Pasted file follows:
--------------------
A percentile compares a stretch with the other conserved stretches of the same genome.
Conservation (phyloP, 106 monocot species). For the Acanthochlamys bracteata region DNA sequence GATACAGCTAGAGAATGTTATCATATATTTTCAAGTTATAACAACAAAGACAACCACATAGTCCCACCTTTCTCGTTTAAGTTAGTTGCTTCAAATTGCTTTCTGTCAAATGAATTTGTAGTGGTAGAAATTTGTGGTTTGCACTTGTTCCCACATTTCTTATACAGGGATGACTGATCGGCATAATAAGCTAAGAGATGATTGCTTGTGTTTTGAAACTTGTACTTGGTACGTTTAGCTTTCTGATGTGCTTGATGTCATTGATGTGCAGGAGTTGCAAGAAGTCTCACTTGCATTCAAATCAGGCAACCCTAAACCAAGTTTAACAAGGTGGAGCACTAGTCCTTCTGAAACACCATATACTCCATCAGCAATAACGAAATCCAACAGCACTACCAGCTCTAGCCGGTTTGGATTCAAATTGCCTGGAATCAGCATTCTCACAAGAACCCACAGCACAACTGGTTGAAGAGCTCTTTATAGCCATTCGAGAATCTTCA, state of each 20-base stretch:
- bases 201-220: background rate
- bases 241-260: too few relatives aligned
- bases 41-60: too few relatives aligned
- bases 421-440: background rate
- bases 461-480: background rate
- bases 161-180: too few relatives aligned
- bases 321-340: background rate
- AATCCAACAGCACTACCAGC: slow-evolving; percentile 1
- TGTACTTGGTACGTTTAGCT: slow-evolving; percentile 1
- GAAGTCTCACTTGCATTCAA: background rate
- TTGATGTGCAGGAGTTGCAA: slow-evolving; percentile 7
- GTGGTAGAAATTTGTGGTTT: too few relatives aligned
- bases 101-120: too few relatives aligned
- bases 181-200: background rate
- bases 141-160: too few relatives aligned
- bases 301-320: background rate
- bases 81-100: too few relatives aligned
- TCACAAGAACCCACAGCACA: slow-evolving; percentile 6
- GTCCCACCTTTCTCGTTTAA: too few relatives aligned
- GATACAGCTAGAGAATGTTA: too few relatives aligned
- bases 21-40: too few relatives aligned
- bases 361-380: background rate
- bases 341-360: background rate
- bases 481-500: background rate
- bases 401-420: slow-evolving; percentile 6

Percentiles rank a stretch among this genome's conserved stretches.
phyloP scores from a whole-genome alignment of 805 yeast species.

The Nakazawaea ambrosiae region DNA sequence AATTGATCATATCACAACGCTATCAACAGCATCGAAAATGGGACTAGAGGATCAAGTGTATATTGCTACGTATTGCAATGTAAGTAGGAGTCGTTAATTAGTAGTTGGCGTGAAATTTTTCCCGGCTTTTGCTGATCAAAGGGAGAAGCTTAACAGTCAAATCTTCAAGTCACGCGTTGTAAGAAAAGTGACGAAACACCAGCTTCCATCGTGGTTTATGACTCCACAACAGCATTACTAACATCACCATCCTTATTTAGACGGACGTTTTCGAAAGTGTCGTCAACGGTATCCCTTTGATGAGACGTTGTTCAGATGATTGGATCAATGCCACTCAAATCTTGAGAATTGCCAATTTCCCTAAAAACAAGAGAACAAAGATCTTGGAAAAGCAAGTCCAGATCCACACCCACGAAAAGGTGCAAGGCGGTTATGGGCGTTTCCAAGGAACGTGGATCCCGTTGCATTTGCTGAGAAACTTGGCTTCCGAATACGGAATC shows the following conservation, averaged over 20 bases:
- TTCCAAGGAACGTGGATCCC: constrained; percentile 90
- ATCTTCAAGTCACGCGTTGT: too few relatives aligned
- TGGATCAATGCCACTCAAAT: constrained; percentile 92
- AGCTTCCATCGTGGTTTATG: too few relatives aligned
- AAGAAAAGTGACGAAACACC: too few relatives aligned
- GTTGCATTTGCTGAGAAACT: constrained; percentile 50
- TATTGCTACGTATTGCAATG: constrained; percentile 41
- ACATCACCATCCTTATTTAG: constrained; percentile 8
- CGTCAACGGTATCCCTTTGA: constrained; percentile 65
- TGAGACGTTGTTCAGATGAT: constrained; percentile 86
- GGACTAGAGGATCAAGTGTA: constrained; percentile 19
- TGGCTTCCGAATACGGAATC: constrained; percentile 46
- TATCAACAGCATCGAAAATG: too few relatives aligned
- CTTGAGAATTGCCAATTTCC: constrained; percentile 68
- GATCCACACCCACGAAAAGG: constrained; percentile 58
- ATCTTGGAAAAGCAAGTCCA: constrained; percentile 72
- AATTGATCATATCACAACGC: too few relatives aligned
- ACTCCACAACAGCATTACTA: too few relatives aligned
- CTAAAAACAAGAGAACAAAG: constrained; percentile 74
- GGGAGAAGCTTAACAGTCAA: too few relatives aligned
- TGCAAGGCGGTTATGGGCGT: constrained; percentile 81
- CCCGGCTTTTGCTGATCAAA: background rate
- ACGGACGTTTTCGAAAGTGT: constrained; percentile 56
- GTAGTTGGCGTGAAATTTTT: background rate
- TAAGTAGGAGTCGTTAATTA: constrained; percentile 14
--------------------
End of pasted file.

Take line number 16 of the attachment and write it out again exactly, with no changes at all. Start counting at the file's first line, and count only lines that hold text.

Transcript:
- bases 181-200: background rate